Originally Posted by SwampDonkey View Post
That's the same fuse block that I got also. Seems like a lot of wires have to be ran from the battery. Should the wires from the battery still have a inline fuse? I read that there should be a fuse no further then 18 inches from the battery
You got the wrong type of fuse block. You want one that has a single input wire and individual output wires.

You are correct about the fuse. That rule applies regardless of what is attached to the end of the wire (but I use 12" rather than 18"). If that new fuse panel is being mounted in the cab for example, that is a lot more than 18" of wire feeding it. You absolutely must have an inline fuse at the battery for that kind of arrangement.
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  #11  
Old 06-02-2011, 11:55 AM
Mikerider Mikerider is offline
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Default Re: Adding fuse block

This is the block I am running, works great and it will actually handle some amperage (150) the inline style pictured above can't handle much draw.





I just ran a lead from the distribution block to the fuse block and then ran out from there.
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Old 06-02-2011, 12:12 PM
GGlighting GGlighting is offline
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I only need at most 20a per fuse so that one that I am going to get is perfect
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Old 06-02-2011, 12:30 PM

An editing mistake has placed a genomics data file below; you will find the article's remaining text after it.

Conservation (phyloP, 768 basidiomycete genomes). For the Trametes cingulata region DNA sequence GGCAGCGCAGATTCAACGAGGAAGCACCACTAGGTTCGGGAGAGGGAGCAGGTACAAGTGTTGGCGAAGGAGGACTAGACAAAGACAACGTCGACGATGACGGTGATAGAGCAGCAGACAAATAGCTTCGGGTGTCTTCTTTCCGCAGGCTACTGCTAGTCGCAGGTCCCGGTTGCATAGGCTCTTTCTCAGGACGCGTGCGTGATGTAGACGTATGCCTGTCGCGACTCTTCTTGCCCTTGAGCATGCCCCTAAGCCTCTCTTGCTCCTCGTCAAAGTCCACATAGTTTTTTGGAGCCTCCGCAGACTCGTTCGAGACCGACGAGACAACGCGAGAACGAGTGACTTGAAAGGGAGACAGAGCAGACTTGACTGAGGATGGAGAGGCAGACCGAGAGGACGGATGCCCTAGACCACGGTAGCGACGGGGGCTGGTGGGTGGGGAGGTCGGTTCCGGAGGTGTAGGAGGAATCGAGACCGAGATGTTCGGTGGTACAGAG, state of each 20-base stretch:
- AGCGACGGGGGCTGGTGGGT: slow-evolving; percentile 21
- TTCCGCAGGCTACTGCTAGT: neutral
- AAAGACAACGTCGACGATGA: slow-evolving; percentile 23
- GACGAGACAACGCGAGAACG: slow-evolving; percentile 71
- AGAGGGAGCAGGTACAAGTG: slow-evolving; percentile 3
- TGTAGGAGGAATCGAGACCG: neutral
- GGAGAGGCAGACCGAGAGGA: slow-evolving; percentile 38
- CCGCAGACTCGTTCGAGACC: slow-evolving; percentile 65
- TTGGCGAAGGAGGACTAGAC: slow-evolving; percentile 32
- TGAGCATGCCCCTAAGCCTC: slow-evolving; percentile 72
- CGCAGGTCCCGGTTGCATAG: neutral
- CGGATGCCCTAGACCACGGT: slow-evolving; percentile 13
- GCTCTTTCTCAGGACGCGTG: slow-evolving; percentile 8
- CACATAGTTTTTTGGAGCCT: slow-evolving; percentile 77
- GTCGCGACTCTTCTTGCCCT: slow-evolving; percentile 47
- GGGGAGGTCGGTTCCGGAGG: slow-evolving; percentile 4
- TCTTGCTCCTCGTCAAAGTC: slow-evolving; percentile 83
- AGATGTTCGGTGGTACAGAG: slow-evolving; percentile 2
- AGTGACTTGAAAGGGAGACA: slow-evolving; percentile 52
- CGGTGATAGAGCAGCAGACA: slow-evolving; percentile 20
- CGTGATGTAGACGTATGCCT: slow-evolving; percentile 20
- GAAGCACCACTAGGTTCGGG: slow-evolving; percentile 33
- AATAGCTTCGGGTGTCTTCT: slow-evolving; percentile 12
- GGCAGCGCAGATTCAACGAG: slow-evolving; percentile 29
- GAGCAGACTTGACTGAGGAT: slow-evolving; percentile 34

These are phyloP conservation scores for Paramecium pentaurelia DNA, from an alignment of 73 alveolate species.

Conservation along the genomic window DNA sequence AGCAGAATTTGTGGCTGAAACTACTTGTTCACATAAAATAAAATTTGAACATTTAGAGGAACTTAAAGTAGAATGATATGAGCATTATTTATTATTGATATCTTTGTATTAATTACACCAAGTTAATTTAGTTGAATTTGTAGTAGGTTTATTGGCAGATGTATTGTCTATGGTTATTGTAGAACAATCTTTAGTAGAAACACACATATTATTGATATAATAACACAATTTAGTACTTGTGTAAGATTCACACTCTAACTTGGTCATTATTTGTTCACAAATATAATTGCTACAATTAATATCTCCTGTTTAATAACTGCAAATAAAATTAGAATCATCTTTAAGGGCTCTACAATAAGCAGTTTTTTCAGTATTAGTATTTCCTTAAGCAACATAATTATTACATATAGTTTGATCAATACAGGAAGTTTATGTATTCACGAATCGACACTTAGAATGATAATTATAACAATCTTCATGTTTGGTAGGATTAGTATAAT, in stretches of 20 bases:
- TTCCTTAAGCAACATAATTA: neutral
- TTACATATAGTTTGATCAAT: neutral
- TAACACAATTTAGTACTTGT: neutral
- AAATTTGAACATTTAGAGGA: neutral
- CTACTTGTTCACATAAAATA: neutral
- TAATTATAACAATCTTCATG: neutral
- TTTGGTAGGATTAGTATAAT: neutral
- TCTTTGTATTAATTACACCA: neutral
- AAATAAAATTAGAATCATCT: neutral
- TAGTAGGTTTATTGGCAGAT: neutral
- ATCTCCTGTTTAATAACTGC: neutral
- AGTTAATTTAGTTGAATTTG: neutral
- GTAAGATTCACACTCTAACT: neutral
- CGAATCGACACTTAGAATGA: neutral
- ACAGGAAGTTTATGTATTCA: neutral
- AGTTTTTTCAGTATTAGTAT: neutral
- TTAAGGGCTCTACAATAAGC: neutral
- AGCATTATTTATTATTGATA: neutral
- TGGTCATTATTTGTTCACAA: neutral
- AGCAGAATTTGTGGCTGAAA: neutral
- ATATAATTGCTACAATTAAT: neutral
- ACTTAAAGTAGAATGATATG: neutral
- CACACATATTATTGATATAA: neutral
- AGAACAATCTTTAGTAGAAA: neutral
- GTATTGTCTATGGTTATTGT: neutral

turbo turbo is offline
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Default Re: Adding fuse block

Quote:
Originally Posted by GGlighting View Post
I only need at most 20a per fuse so that one that I am going to get is perfect
it looks like your message was interrupted by a network glitch while you were typing out the phrase "perfectly wrong for this application."

...as FireRanger (and others) pointed out, the problem with the unit you selected is the individual feeds to each circuit -- requiring a handful of individual wires to tie into the battery or existing distribution panel. It is a much better idea, from a parts/materials standpoint as well as from a safety standpoint, to obtain a "single feed" fuse block that requires only one (large gauge) feed from the battery/distribution block. ...and, again as FireRanger points out, if the run to this new fuse block is longer than 12-18", you'd probably want to put a large fuse in that large wire as well (nearest to the battery and or distribution block).